Craftsmen have the most rhythm and patience, consistency and perseverance of the four style. Analyzers are the most detailed, and rule conscious, careful and perfectionistic. From Craftsmen, we get expressions like "salt of the earth," since they are diplomatic to a fault and do not like conflict. From Analyzers we get expressions like "penny pincher" and "nit-picker," since that's how the other three styles tend to see them. None of the four styles are really like what they are referred to by the other three. But it does indicate that all of us would prefer that everyone else be like we are. Isn't going to happen ...Period.

If you are a commentator, we'd be happy to see you learn about the styles so you could refer to them with understanding instead of question marks. If you are a player, we say to you that the last 30 years of work and research and teaching we have done says you will not be able to reach your own personal zenith in your game or performance unless you understand your own style and live and work within that style. (Oh, you'll manage without that, but never to excel). The purveyors of the notion that there is a single "championship style" are simply wrong in their assertion. Any style can become a champion, given staying with the style they own.

If you are an instructor, stop trying to get players to do what you think they ought to do and tailor what you teach to what their styles natively support. In other words, pace the player, not what you believe makes the best set of moves in golf. If you don't know, find out the style of the player and go from there. In case you think that's a bit off - during the 15 years I taught in the PGA education program, I profiled more than 20,000 professionals (players and teachers). I found less than 1% that had ideas and approaches to their games matching their styles when they were profiled, so this is not something of a dream. It is a reality that needs to be heard.

And one final "bottom line." You cannot change your style to whatever you might think will work "best" or "better," without serious consequences. You can try, but you will bend, dent or break something in the process. And you cannot succeed while either restricting or overdoing the style you own, since either of those will shoot you in the foot. Maybe not all the time, but often enough to lose shots and cause to to say that your range game is scratch and your on-course game is like a ten handicapper.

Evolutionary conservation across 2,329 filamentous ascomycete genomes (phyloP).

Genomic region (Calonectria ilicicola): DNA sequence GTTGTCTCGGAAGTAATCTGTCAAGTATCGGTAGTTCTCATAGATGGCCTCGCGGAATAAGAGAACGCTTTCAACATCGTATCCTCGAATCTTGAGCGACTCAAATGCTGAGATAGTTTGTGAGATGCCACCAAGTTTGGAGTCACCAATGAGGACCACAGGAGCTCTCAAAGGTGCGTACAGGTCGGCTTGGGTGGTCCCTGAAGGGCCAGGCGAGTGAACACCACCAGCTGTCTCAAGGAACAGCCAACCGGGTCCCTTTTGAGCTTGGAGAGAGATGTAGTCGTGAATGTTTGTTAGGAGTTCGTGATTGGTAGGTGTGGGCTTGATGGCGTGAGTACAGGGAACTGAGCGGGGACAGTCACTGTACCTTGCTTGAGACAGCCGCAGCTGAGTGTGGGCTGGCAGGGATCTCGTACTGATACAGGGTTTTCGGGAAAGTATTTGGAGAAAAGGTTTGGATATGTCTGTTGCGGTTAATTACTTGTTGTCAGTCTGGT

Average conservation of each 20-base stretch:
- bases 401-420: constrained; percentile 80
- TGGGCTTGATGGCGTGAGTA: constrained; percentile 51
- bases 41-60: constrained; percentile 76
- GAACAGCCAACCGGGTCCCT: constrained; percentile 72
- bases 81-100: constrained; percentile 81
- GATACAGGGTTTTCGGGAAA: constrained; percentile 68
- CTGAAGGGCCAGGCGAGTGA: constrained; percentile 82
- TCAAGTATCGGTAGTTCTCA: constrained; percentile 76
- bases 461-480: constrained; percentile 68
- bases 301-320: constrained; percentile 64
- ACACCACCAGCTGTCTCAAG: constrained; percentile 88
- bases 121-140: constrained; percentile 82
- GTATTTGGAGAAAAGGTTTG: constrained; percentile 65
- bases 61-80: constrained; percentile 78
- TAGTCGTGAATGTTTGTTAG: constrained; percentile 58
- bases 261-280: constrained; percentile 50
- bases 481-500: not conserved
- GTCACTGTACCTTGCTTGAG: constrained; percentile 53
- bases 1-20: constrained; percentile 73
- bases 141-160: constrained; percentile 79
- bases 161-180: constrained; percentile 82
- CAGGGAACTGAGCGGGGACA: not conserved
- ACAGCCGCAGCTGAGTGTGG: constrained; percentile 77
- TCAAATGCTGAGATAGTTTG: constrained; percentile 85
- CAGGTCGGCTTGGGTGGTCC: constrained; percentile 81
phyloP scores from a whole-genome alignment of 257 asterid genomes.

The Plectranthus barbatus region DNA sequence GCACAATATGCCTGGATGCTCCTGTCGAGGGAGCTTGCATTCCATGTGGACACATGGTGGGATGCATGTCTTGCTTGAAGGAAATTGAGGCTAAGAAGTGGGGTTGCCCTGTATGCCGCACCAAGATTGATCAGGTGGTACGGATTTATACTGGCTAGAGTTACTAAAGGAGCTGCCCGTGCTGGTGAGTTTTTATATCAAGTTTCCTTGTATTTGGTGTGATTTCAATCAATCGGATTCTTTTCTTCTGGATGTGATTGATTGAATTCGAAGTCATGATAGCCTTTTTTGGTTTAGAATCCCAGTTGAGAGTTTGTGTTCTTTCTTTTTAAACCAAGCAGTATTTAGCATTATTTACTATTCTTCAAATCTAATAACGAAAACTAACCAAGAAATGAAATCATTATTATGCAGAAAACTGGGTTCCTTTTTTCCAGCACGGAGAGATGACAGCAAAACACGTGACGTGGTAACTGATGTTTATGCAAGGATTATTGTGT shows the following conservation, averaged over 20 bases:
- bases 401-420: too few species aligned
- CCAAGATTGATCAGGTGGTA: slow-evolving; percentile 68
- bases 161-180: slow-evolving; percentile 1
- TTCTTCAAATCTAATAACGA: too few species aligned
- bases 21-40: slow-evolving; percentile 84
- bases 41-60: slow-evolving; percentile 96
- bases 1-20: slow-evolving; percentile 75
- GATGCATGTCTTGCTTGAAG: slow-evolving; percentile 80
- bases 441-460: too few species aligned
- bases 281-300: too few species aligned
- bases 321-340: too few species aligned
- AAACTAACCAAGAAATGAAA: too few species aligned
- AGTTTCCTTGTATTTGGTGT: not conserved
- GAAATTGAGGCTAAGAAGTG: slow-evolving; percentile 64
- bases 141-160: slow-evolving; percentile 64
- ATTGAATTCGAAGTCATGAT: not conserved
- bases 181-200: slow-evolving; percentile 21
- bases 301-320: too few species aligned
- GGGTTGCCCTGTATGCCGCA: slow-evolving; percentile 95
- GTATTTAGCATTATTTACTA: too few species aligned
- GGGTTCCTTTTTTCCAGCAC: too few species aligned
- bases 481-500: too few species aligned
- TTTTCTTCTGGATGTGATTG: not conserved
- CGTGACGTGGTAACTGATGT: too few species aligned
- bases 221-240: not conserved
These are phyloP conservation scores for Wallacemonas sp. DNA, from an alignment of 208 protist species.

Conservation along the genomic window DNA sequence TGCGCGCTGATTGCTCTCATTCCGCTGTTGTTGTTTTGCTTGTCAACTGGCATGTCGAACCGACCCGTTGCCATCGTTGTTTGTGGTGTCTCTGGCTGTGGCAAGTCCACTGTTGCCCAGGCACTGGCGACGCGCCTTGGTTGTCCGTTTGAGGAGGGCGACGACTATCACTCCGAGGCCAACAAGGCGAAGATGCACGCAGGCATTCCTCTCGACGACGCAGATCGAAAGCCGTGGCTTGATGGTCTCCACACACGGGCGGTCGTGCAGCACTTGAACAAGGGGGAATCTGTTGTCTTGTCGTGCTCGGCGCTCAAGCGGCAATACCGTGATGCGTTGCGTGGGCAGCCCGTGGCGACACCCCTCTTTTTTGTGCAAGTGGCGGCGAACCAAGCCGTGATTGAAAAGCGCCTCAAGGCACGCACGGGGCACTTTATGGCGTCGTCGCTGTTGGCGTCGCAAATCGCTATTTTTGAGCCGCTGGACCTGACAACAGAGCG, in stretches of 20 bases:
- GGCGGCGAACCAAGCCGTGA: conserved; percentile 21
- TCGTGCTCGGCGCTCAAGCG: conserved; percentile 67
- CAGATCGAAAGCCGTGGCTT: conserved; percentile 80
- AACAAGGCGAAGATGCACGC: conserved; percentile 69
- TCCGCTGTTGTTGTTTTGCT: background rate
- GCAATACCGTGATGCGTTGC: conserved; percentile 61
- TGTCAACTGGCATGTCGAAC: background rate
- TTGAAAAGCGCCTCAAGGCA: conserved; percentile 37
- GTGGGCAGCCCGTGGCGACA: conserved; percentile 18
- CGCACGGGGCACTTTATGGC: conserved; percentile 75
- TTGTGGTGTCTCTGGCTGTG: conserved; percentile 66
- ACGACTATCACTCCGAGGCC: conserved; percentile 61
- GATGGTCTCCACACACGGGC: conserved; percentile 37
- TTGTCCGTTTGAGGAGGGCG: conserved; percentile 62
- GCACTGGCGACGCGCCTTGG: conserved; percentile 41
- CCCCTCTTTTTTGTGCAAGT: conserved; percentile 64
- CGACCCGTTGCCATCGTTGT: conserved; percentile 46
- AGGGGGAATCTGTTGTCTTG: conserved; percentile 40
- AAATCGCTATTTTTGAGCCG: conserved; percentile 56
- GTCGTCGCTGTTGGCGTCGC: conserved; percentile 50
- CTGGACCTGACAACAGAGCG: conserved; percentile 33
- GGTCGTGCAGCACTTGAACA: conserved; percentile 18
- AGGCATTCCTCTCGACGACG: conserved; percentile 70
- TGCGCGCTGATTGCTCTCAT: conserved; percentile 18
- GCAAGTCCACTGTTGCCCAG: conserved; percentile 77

Who is the closest to staying in style? Last weekend, it was Tiger and Rocco, and what a show they put on - getting more viewers than the NBA finals.

I'm waiting for the journalists and commentators to bring their portfolios current.

Monday, June 16, 2008

US Open

Watching the "overtime" today was a treat, if not a treatment. For one thing, as a Tiger fan, I still wasn't sold on who to pull for. Rocco and Tiger are an unlikely pair, but they are friends. I like Tiger for his uncanny ability. I like Rocco for his uncanny human awareness, stage presence, and unshakable optimism.

To tell the truth, I wish Rocco could have won, but I would not have wanted Tiger to lose. Go figure. It's one of those "damned if you do" and "damned if you don't" which is a throwback to "Catch 22."

I'm aware, having visited a number of forums, that Tiger's knee got a lot of negative call. The divisions in the those who like Tiger and those who hate him are strong - very strong. Some thought it was an excuse. Others didn't.

Having worked with players who were injured, I happen to believe it is, and was, real and that he did play through it. But you may want to see that differently, so be my guest, but if you have the guts, go check it out and make an informed decision.

It's not so much the injury itself as the anticipation of pain that causes problems. Anticipation builds anxiety and anxiety brings tension and tension leads to tight motions and loss of flexibility and freedom in motion. Even for Tiger - he is, after all, human, and subject to all the same issues that fall in the natural flow of human behavior. Exceptional? Yes, indeed, but nonetheless human.

So two hats off - one to Rocco for an outstanding elder statesman's performance, and to Tiger for his series of 11th hour bailouts. It was a show well beyond "worth the price of admission." This one was "priceless."

And if you ever had doubts about Tiger's humanity, all you had to do was watch him with Sam and watch her not wanting to be separated from him.

Monday, May 26, 2008

Crown on the Crowne

Mickelson came through, with not unexpected results, but with a surprisingly unexpected finish. His shot from jail will make it to the gallery of the best remembered, as it should.